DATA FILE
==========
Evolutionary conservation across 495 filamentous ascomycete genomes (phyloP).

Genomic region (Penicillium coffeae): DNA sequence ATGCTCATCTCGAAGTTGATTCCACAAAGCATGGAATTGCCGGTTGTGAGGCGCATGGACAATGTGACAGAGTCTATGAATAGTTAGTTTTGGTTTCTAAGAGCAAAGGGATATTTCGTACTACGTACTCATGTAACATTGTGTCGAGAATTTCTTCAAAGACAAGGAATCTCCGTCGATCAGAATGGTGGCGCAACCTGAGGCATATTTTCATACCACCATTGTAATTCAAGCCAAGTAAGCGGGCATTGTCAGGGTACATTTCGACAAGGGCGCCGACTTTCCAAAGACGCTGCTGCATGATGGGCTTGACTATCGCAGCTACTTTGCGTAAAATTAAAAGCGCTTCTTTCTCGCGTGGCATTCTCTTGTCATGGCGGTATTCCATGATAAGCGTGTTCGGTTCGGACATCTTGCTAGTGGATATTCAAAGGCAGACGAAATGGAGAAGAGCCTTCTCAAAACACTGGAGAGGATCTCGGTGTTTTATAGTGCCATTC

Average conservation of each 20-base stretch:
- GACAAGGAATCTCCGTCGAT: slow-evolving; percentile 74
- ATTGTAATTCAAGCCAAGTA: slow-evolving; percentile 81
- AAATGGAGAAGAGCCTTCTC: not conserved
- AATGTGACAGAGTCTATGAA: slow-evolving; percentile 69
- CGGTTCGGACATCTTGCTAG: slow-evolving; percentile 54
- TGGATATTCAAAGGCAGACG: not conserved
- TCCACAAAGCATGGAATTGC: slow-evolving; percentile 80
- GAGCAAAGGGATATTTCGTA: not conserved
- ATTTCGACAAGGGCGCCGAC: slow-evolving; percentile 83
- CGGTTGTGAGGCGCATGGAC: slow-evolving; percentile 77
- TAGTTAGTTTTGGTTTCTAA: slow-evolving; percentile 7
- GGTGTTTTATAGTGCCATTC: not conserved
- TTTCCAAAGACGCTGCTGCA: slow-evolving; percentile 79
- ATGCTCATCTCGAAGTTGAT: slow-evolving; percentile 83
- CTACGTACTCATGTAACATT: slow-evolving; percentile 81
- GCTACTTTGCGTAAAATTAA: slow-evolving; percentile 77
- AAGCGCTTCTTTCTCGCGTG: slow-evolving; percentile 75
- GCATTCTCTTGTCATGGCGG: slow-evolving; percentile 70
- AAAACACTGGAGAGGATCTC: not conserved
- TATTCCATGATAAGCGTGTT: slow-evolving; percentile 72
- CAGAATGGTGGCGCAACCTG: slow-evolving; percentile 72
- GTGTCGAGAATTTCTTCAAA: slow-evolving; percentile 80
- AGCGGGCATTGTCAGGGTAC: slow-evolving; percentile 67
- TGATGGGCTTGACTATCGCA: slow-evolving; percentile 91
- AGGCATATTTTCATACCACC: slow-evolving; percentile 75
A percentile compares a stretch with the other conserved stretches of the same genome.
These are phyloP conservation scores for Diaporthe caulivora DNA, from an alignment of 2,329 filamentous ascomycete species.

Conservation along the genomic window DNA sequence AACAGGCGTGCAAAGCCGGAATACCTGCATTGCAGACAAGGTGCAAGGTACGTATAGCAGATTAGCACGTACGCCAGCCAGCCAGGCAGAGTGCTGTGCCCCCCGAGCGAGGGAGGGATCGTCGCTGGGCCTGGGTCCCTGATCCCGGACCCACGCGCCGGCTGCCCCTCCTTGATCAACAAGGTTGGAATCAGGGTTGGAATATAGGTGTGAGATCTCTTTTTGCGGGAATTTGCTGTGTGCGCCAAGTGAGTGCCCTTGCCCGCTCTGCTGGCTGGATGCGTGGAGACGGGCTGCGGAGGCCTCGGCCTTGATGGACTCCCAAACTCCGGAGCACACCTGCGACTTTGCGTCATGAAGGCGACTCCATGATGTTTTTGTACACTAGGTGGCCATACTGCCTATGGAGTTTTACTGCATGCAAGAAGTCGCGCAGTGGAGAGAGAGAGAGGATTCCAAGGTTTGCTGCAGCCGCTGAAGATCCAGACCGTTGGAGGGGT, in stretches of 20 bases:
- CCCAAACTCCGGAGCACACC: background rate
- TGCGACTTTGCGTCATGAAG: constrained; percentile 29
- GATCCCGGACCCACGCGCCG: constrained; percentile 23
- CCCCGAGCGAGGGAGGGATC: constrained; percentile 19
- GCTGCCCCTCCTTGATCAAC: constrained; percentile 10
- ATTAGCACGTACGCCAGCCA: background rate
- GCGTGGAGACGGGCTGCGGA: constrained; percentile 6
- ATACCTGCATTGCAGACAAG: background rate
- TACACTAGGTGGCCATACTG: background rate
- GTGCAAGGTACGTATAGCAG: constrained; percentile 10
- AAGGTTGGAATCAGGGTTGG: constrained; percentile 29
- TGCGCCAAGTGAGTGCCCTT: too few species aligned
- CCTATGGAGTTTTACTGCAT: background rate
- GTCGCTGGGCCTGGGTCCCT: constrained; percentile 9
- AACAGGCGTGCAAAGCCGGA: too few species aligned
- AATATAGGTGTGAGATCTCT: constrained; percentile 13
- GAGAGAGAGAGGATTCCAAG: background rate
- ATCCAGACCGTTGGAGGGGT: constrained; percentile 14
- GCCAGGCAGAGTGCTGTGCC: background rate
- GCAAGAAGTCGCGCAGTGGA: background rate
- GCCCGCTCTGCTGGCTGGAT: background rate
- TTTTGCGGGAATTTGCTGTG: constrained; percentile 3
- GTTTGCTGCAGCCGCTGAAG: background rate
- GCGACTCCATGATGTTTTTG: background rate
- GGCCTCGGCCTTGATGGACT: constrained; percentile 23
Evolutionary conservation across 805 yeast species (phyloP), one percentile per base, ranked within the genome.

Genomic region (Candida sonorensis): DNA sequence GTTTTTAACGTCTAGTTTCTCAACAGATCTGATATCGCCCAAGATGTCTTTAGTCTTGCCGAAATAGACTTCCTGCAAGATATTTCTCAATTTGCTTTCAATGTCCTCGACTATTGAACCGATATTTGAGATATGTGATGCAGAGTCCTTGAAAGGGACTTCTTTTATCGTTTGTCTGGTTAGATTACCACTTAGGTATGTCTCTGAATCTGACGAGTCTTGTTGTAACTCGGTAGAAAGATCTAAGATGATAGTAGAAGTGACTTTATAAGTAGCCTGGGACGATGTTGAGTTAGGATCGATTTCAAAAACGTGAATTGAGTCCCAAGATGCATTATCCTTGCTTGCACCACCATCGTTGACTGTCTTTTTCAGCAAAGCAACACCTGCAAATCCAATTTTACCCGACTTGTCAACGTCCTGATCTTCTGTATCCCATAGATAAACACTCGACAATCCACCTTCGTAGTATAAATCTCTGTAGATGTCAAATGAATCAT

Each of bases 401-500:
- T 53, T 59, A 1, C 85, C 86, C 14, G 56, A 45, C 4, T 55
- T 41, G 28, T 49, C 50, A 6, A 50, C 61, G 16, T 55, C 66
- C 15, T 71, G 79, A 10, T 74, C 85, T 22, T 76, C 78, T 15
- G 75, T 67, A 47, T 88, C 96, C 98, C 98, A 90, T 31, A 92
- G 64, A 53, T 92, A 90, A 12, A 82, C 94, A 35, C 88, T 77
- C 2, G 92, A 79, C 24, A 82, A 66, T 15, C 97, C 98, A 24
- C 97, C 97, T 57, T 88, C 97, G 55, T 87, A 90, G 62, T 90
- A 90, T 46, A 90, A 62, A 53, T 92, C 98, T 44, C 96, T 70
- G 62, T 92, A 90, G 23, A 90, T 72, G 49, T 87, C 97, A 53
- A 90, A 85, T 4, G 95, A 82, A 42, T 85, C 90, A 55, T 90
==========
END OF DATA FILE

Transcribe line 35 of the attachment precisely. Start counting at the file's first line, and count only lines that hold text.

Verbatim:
- CCCCGAGCGAGGGAGGGATC: constrained; percentile 19